Hepatitis C induced cirrhosis is one of the most damaging effects of having Hepatitis C and can lead to many serious health problems including liver failure and liver cancer.
In this post I will explain what cirrhosis is and explain the factors that determine the level of liver fibrosis.
Cirrhosis of the liver can be caused by many things, including other forms of Hepatitis and also drug and alcohol abuse.
Cirrhosis is the late stages of fibrosis. Fibrosis basically refers to scar tissue in the liver. This scar tissue is harder and stiffer than normal liver tissue.
Fibrosis is generally described by these figures F0 (no fibrosis), F1 (a low level of fibrosis), F2 (a medium level of fibrosis), F3 (a high level of fibrosis), F4 (extreme level of fibrosis, which is generally termed as cirrhosis)
Fibrosis used to be measured by surgically removing a small section of liver and looking at that section under a microscope to arrive at the level of Fibrosis. This was called a liver biopsy but it is invasive, painful and potentially dangerous. Now-a-days a machine called a Fibroscan is used. This is non-invasive and uses sound waves to measure liver stiffness.
In the case of Hep C induced liver fibrosis the damage is caused by the Hepatitis C virus destroying liver cells, the dead cells become scar tissue. The scar tissue ceases to function as a liver tissue and so the liver’s functions are impaired. The more scar tissue in the liver, the higher the fibrosis level. Once the liver becomes cirrhotic liver failure become more and more likely.
The way that the Hepatitis C virus destroys liver cells is that the virus “breeds” inside the liver cells, using the generic material inside the cell to replicate itself. The virus’s presence inside your liver cell then causes your liver cell to “explode” sending new virus particles into your blood stream where they hook onto other liver cells, invade them and repeat the process. If you have Hep C this process is happening all day every day.
Sometimes people contact me and tell me that they have Hepatitis C but that their doctor told them that the virus was “dormant” but in reality, there is no such thing as “dormant” or “inactive” Hepatitis C, if you have Hepatitis C it is doing some level of damage to your liver every day.
For some people this level of liver damage is low and the liver is able to heal and there is not much scar tissue formed. However, over time the scar tissue will increase. The scar tissue in the liver is like the scar tissue from a wound to a muscle, it is harder and less flexible, than the surrounding tissue. As the amount of scar tissue in the liver increases the liver becomes harder and less flexible. This is fibrosis. Fibrosis is rated from F0 to F4. At the bottom end F0 means no fibrosis (or so little as not to worry about it) and at the top end F4 means a person has cirrhosis.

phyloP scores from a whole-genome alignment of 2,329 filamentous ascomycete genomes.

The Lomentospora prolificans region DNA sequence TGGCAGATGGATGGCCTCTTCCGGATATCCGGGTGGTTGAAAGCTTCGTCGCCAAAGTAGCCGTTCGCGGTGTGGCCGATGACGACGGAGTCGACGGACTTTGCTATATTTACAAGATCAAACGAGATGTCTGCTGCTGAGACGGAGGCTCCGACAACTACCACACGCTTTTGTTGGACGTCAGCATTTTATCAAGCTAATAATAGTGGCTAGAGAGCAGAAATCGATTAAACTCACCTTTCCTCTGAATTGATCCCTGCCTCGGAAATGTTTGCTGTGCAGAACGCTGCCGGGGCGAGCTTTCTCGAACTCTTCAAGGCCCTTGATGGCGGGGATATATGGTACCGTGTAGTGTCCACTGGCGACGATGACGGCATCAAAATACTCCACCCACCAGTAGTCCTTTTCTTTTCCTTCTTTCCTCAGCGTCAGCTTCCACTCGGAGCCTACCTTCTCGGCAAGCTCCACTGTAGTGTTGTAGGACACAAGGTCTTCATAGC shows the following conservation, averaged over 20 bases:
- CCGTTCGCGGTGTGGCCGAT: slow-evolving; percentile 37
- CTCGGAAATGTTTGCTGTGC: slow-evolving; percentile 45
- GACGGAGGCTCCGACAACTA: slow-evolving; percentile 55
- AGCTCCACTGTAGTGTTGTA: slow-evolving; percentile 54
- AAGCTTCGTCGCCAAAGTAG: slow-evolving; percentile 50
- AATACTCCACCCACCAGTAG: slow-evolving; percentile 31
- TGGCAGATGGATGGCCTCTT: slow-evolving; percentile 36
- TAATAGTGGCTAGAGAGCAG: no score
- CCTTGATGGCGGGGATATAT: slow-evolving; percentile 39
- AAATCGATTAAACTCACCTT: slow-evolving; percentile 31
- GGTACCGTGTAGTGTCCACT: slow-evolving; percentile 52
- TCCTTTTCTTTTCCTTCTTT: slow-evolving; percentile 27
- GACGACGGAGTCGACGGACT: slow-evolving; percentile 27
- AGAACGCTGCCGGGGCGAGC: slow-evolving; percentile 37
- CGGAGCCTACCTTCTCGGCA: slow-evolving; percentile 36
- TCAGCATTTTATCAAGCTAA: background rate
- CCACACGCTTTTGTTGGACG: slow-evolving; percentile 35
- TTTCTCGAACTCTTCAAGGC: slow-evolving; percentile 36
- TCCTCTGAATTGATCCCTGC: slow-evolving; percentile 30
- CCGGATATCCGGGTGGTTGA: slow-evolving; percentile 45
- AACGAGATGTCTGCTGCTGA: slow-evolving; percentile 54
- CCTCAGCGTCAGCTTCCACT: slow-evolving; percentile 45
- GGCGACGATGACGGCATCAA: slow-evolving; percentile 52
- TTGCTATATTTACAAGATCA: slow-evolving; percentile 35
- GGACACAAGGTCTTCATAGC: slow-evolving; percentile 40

If you have cirrhosis it means that your liver is pretty much a big mass of scar tissue. With cirrhosis comes increased chance of liver cancer or liver failure and death. (I was border line F3/F4 when I started treatment).
Until relatively recently the way that fibrosis level was determined was by a liver biopsy. This involved inserting a hollow needle into the liver and removing a “core” sample of the liver tissue. A biopsy is an invasive surgical procedure, that is often painful and can sometimes lead to serious complications.
Because any form of surgery is both costly and risky the Fibroscan was invented as a means of determining liver fibrosis without the need for surgery.
Knowing the fibrosis level, and whether a person has cirrhosis or not, is helpful for determining how long Hepatitis C should be treated. Simply speaking the higher the fibrosis level the longer the treatment time.
The good news from all this is that once the Hepatitis C is cured the liver has an amazing ability to heal. It will remove all the scar tissue and it is quite common for people who were rated F3 or F4 to return to F1 or even F0. Even people who were on the waiting list for a liver transplant have seen their liver repair itself so well that they no longer required a liver transplant.
For more detailed information about how well the liver can heal from cirrhosis and general information about Hepatitis C Cirrhosis and Fibrosis please click here.